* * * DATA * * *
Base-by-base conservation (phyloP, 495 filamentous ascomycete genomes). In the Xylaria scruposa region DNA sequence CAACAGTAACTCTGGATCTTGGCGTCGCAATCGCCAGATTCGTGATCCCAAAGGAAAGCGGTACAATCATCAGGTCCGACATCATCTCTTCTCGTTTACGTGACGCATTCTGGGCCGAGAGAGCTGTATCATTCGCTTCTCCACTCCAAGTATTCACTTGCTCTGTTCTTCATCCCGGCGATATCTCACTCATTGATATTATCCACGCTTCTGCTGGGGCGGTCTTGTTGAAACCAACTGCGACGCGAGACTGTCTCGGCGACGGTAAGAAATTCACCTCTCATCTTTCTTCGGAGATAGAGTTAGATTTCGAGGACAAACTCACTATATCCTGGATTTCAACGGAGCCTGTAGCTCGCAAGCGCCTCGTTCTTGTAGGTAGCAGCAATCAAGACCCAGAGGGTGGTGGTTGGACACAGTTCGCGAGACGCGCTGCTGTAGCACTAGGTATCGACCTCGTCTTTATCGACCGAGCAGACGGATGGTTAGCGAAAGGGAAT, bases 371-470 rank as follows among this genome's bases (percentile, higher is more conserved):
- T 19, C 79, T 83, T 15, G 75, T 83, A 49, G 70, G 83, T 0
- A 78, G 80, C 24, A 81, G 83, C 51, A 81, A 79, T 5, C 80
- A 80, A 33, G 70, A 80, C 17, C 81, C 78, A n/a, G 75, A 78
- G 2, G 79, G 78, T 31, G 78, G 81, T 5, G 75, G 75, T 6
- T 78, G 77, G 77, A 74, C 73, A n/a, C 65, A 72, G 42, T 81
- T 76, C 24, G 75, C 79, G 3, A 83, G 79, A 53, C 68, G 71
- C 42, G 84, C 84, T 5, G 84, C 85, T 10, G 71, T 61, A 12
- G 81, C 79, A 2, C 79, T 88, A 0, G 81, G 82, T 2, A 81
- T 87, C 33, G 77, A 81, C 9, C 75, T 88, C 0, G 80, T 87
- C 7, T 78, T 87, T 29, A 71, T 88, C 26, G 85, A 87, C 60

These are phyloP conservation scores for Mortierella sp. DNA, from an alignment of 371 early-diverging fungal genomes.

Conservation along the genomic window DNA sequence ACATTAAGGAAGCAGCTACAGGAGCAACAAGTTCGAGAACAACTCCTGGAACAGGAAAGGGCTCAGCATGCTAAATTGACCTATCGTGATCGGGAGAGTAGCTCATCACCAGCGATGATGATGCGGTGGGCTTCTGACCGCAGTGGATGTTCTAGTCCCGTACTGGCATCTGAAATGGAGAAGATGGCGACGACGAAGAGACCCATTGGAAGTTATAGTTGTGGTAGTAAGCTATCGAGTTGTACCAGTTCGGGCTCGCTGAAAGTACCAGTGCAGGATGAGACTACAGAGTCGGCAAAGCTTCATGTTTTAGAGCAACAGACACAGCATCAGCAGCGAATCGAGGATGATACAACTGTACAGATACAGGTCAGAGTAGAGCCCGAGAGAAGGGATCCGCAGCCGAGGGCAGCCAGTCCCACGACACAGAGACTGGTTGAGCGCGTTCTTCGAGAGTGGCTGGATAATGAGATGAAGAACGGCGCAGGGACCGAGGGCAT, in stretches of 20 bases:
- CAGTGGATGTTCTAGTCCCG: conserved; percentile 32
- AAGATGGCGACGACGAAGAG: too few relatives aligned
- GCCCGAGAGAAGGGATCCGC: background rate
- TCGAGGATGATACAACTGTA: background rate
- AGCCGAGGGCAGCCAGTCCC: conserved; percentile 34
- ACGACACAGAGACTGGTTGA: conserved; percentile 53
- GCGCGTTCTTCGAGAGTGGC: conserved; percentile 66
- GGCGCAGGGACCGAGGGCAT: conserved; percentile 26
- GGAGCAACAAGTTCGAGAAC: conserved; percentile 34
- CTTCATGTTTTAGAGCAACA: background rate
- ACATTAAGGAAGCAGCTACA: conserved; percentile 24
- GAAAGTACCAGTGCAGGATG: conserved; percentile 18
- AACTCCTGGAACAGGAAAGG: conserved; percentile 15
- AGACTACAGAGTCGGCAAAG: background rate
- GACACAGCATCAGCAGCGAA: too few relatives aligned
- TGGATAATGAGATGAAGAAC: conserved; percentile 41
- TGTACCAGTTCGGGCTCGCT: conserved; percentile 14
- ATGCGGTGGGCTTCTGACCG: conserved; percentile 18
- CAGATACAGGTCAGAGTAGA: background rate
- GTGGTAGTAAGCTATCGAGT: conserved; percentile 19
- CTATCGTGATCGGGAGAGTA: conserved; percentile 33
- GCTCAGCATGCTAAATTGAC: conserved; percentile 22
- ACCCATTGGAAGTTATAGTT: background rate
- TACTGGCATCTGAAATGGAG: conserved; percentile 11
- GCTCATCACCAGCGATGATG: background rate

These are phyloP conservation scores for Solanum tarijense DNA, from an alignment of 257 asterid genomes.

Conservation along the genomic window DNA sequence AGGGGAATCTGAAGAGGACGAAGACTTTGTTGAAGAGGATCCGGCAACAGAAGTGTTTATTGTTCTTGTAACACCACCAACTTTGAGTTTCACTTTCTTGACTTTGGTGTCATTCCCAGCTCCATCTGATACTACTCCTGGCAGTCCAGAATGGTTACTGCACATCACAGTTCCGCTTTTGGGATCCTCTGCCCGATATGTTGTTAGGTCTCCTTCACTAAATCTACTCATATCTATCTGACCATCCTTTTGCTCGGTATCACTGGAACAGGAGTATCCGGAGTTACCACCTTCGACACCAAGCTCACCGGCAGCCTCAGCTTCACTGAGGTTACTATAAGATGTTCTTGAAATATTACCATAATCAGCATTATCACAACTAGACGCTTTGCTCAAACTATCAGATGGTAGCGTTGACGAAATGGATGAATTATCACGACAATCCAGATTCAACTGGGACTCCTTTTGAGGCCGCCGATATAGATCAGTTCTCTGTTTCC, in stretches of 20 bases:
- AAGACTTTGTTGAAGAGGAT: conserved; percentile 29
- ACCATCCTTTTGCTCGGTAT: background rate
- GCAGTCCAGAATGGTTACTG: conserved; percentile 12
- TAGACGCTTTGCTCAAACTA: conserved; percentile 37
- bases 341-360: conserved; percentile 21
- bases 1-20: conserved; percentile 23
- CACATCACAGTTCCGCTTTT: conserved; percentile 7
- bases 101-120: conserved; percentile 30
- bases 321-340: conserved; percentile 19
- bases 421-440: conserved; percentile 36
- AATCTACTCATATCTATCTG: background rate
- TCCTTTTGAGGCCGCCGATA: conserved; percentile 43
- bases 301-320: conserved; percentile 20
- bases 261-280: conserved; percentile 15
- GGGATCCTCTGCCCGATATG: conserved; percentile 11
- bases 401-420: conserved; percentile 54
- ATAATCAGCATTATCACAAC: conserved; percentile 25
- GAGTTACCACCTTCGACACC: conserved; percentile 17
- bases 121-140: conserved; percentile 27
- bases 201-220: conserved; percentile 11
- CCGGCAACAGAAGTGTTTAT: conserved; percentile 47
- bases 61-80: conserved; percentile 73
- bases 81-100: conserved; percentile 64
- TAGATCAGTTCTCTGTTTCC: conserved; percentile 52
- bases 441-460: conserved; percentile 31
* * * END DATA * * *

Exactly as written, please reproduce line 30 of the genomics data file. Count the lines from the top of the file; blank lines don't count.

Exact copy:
- TGTACCAGTTCGGGCTCGCT: conserved; percentile 14